Q: Was there a lot of earmarking?

FOX: Some. The Executive Branch always would say they were opposed to earmarks, but there was a lot of horse trading and negotiation about who should get what and eventually usually an understanding between Congress and the Executive Branch on how the money should be spent.

“I do see the Congress as representative. It may not be logical and it may not be consistent… but it is representative of the people.”

The People’s House: Q: How did you view the legislative process with the House and the Senate?

FOX: Well, I saw it was certainly a difficult process, but one that I think the American people ought to be pleased with. I do see the Congress as representative. It may not be logical and it may not be consistent, it may not always have a long term view of things, but it is representative of the people. The people in the Congress are always concerned about what their constituents believe, trying to if not absolutely representing or parroting the views of their constituents. They are trying to act in ways that take very strong account of the beliefs of their constituents.

Q: Were you subjected to a lot of lobbying from outside interest groups?

FOX: Because we were in the minority we were subject to far less than the people in the majority. I would say during our period non-governmental organizations were the lobbyists of greatest importance: religious groups, human rights groups, and others concerned with foreign aid. Now, individually Congressmen or Senators would be lobbied by institutions in their own State or District ranging from universities to private companies, ones that expected some business from AID, but those activities were seldom seen by the committee staff. They were handled individually by members.

“Congress… deferred to the Executive Branch in most cases on foreign policy, including foreign aid.”

The Public and Executive—Determinants of Policy: Q: What was your sense of what the public thought about foreign aid at that time?

FOX: If you read the opinion polls the public was generally skeptical or negative about foreign aid. They thought we spent too much on foreign aid and they thought we wasted too much of what we spent, but foreign aid was seldom an important issue in the sense that it determined whether or not Congressmen or Senators got reelected. It was not a core issue for constituents and therefore members of Congress could vote their conscience or, frankly, it seemed to me the way the system worked was that they deferred to the Executive Branch in most cases on foreign policy, including foreign aid. If the Executive Branch was convinced that more foreign aid was needed Congress would respond. If the Executive couldn’t be convinced they wouldn’t get more money. The year after I left the Hill substantially more foreign aid was voted because the Reagan Administration made a strong case particularly for Latin America and for other areas of the world where the U.S. had strategic concern. So Congress was willing to vote a considerable increase in foreign aid. So it really depends on the foreign policy case that the Executive Branch makes.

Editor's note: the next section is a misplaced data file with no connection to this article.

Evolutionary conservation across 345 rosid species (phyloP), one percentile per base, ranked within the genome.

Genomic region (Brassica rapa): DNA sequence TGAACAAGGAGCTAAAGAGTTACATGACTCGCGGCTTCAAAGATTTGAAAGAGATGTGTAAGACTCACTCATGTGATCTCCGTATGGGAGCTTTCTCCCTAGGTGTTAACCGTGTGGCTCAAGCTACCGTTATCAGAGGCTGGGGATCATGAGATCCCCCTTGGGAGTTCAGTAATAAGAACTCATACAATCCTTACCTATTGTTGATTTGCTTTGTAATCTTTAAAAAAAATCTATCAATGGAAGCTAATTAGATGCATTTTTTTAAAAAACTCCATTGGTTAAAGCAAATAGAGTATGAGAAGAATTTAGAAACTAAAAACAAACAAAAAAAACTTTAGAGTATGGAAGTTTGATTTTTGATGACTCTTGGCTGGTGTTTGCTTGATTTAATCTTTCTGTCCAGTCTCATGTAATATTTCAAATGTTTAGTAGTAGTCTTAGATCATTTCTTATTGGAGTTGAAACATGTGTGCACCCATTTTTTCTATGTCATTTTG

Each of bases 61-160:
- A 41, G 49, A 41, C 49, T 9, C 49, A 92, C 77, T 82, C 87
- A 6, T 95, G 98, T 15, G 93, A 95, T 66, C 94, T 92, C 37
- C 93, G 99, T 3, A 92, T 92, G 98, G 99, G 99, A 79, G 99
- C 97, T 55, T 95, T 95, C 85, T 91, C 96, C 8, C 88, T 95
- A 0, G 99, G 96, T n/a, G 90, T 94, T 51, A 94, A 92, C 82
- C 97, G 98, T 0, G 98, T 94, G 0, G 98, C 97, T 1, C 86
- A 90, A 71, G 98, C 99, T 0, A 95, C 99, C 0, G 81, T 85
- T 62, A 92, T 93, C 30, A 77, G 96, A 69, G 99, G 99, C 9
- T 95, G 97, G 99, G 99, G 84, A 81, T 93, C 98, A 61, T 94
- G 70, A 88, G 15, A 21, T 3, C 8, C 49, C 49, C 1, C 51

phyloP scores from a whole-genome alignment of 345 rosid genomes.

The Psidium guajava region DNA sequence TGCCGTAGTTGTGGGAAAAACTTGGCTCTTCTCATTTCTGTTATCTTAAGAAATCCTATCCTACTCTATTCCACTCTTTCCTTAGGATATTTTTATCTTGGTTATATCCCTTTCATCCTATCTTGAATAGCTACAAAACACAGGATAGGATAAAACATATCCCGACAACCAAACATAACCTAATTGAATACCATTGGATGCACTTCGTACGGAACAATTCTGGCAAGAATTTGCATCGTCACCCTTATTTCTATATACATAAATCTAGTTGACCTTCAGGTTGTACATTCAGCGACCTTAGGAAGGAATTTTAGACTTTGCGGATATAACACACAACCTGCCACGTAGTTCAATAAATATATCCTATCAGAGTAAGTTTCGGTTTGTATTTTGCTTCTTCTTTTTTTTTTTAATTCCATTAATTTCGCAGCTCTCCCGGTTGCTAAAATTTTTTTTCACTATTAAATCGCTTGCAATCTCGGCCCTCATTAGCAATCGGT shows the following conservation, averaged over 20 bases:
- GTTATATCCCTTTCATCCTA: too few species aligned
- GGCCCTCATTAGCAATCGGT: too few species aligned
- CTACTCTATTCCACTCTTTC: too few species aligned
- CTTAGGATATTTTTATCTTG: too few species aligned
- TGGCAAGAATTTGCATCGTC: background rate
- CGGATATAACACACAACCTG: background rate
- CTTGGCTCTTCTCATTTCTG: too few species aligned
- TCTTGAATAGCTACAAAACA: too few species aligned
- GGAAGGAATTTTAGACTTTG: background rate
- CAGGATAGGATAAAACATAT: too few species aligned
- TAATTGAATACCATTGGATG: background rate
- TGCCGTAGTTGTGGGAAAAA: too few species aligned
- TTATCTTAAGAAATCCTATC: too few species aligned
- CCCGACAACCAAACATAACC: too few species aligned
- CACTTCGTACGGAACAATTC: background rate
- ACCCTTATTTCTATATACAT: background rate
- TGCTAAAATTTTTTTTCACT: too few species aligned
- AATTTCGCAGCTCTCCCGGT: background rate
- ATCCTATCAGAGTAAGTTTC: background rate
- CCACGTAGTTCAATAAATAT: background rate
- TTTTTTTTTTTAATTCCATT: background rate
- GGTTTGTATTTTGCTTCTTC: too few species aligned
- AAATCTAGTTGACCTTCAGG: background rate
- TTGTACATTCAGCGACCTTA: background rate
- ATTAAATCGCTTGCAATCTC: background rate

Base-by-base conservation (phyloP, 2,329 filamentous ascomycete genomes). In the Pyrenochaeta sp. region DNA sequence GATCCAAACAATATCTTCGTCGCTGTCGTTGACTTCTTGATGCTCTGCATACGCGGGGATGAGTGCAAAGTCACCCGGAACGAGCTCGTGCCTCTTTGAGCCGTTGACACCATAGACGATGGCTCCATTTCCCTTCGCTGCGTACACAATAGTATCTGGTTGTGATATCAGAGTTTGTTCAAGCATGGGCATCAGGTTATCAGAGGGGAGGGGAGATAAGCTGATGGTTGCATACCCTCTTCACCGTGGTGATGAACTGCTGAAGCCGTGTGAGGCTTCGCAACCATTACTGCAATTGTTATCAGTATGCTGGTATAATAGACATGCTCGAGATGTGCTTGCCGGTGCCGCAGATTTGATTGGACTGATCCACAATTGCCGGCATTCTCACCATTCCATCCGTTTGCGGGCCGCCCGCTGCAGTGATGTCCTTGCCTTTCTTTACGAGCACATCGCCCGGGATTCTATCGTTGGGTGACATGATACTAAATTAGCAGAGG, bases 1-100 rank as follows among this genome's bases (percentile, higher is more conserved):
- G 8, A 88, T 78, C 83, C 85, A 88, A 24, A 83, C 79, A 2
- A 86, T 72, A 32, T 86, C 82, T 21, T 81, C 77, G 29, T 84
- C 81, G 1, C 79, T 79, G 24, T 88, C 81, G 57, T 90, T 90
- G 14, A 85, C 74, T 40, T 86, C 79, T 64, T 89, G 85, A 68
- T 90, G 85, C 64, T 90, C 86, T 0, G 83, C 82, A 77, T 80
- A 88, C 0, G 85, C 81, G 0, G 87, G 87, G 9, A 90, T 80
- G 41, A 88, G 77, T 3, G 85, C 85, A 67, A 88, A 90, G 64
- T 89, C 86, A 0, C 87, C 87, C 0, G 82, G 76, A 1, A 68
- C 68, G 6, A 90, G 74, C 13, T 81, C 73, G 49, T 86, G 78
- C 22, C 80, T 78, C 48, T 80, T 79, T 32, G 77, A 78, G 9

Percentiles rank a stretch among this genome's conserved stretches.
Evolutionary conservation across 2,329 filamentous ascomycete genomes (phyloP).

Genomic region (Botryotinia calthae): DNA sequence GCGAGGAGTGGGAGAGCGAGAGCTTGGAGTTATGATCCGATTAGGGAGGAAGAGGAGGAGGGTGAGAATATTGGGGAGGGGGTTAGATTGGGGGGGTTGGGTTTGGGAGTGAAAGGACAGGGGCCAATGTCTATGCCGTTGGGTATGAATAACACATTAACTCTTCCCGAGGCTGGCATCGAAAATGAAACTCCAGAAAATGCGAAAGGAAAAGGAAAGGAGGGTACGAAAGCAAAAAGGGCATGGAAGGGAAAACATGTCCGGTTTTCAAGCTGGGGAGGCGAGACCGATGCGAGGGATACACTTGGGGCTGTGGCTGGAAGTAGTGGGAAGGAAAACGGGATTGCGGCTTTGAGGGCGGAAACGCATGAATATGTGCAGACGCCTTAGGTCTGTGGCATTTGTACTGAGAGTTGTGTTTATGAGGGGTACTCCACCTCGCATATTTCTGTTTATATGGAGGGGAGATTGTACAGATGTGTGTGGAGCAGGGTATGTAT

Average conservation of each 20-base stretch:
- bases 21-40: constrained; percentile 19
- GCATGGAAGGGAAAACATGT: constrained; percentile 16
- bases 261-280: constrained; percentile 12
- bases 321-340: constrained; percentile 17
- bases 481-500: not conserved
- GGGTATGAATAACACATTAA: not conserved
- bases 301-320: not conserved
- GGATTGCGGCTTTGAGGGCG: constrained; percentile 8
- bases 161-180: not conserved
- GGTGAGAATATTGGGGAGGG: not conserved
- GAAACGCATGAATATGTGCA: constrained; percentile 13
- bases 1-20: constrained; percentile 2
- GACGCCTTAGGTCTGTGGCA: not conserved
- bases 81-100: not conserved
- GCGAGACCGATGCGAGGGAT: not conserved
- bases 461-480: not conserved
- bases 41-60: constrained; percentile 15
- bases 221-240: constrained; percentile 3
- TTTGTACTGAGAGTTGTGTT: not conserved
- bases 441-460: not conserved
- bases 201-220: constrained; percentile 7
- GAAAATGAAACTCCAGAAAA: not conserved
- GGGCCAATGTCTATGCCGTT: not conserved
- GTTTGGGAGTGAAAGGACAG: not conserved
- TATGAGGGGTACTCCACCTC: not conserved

Q: Any more on your experience with the Congress?

FOX: No, as I say I found it a fascinating learning experience.

TABLE OF CONTENTS HIGHLIGHTS

Education
BA in Engineering, University of Notre Dame                                                                            1962–1966
Ph.D in Economics, University of North Carolina at Chapel Hill                                           1966–1970
Joined the Foreign Service                                                                                                1970
Bogotá, Colombia—Economist                                                                                                       1973–1976
Washington, D.C.—USAID Development Studies Program                                                     1976–1977
Washington, D.C.—Assistant to Senator Javits, Senate Foreign Relations Committee     1980–1981
Washington, D.C.—Staff Assistant to Undersecretary of State for Economic Affairs         1981–1982